A string of prime-time missed calls has initiated debate over whether the NFL needs to move toward adding full-time officials.
On the same day officials missed a roughing penalty on a two-point conversion attempt late in the Vikings‘ loss to the Cowboys, Troy Vincent, the league’s vice president of football operations, told The Associated Press that he expects the league to hire as many as 17 full-time officials this offseason.
Vincent added that the additions, which are “a topic of discussion daily,” would be allowed under the current collective bargaining agreement and would increase the size of officiating crews from seven to eight.
However, on Friday, the NFL Referees’ Association denied such developments.
“Like so many things, the devil is in the details and we have yet to hear from the league on those details,” NFLRA executive director Scott Green said in a statement. “We look forward to meeting with them to discuss numerous issues, this being one of them.
“We agreed in the 2012 Collective Bargaining Agreement that we did not oppose using some full-time officials under certain circumstances including equitable compensation, benefits, clearly documented work duties, employee protections, etc. Details such as these should be discussed in the off season.”
Arguments for a staff of full-time officials call for the NFL to spend more time training and consulting refs year-round so as to decrease officating errors during the season.
However, lost in this conversation is the opinion of the referees currently under contract on a part-time basis, who, as NFL Network’s Judy Battista pointed out on Friday’s edition of Up to the Minute, might not want to seek year-round employment with the league.
“I don’t think that solves the problem,” Battista said of adding full-time officials. “First of all, one problem is the refs don’t want to be full-time because that would mean giving up their real jobs and that’s where they make their money. I’m not quite sure the NFL wants to pay them enough to be full-time refs.”
Members of current NFL officiating staffs are part-time employees and hold jobs outside of football in and out of season. For example, referee Ed Hochuli is a lawyer at the firm Jones, Skelton & Hochuli; Walt Coleman works as a diary farmer in Arkansas; and Pete Morelli has been principal and president of a Stockton-area high school since 1989.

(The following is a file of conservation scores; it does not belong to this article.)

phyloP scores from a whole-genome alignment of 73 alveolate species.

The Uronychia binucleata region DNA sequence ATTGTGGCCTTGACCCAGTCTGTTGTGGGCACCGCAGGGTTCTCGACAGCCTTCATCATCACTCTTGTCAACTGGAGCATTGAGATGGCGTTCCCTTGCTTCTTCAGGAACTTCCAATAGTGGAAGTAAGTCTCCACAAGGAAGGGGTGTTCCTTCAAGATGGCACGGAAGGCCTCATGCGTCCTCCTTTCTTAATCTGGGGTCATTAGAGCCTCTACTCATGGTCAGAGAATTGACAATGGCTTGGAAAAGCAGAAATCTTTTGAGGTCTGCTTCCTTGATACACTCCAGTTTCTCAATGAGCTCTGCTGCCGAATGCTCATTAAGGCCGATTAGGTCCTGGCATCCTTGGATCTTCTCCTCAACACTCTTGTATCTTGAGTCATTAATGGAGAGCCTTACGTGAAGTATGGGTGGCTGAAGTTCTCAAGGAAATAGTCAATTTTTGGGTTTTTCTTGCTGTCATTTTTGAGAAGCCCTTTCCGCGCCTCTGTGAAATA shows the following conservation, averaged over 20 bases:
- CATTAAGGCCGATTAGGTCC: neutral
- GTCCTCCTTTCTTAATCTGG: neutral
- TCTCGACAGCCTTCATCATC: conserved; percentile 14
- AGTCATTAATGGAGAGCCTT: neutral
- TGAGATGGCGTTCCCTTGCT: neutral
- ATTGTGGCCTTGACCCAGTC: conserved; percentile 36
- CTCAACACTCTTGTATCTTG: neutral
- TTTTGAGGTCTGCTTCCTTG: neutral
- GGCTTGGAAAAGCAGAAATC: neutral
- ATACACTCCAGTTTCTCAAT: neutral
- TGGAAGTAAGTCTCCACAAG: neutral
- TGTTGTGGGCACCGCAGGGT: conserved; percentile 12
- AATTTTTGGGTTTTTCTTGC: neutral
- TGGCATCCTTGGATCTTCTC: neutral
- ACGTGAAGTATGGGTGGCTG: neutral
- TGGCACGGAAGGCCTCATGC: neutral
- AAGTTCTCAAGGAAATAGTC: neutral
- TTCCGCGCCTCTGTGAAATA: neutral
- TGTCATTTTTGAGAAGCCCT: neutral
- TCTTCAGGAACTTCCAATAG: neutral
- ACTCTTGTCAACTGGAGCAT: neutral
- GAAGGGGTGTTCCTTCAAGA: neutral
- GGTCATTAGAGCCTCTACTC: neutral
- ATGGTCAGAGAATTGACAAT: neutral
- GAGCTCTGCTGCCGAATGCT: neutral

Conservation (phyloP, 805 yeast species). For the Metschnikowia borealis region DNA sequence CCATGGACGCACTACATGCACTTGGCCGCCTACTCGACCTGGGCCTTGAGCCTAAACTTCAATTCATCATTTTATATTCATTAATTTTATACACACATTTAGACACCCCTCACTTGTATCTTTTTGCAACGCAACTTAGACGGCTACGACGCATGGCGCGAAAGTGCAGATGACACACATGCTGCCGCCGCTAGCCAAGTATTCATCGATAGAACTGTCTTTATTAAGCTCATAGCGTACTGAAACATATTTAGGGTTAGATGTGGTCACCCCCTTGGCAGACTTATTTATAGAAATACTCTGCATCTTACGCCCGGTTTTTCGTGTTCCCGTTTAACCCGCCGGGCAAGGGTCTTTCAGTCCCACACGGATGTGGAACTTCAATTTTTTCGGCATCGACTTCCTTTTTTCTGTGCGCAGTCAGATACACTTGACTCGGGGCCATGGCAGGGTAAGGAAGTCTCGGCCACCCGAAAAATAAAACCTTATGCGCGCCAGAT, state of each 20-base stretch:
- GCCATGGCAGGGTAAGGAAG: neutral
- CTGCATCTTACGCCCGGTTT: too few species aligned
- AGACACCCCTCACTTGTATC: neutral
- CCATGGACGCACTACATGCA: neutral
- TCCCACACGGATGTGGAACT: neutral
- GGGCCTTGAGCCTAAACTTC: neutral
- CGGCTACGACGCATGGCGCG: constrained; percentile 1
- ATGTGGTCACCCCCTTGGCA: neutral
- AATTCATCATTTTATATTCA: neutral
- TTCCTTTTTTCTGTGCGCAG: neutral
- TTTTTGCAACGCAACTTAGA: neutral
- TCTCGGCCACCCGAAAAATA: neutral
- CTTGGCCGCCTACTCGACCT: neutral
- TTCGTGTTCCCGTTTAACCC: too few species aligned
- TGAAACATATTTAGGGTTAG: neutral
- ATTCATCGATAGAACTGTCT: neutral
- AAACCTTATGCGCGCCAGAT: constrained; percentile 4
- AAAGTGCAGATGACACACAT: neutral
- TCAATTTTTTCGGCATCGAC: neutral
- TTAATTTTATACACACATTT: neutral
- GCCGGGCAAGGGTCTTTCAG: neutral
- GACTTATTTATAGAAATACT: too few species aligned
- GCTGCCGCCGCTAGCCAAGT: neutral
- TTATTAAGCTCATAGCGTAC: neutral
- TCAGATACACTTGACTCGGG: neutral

Battista added that calls for full-time officials insinuate that the mistakes made by part-time officials are due to a lack of study and preparedness and that such assumptions are unwarranted.
“I also think that’s unfair and suggests that the current way they’re not studying enough, that they’re not looking at enough tape. … That’s not fair,” Battista said. “I don’t think being a full-time ref solves the problems that they’re having right now. I believe it’s the complexity of the rulebook.
“The Competition Committee is very aware that the rulebook is overloaded with verbiage. They talk about it all the time when they try to put new rules in or change the rules. Look, it’s a complex game that keeps getting faster and faster, they know that, and it wasn’t built to be officiated with high-definition, slow-motion replay and social media.”
NFL Network’s James Palmer added that, from a players’ point of view, the game would benefit more if there was a league-wide consensus on what would be called in-game, regardless of whether referees are full-time or not.
“Maybe you can find a way, if during the week, they have a way to communicate with other crews on a larger scale to where everyone’s on the same conference call to say I’ve been letting this go, I’ve been calling this in terms of holding,” Palmer explained. “The players have told me, if I know exactly what we’re getting into — they do their background check on which crew doesn’t call such and such — that’s a lot of time they spend during the week knowing how a crew calls as opposed to just knowing that they’re going to get roughly the same style of calls from every crew throughout the entire year.”
There is no perfect world where missed calls (i.e. the human element) are abolished from football altogether, but that doesn’t mean that the league isn’t trying to minimize such controversy. Look for this debate to persist into the offseason and beyond.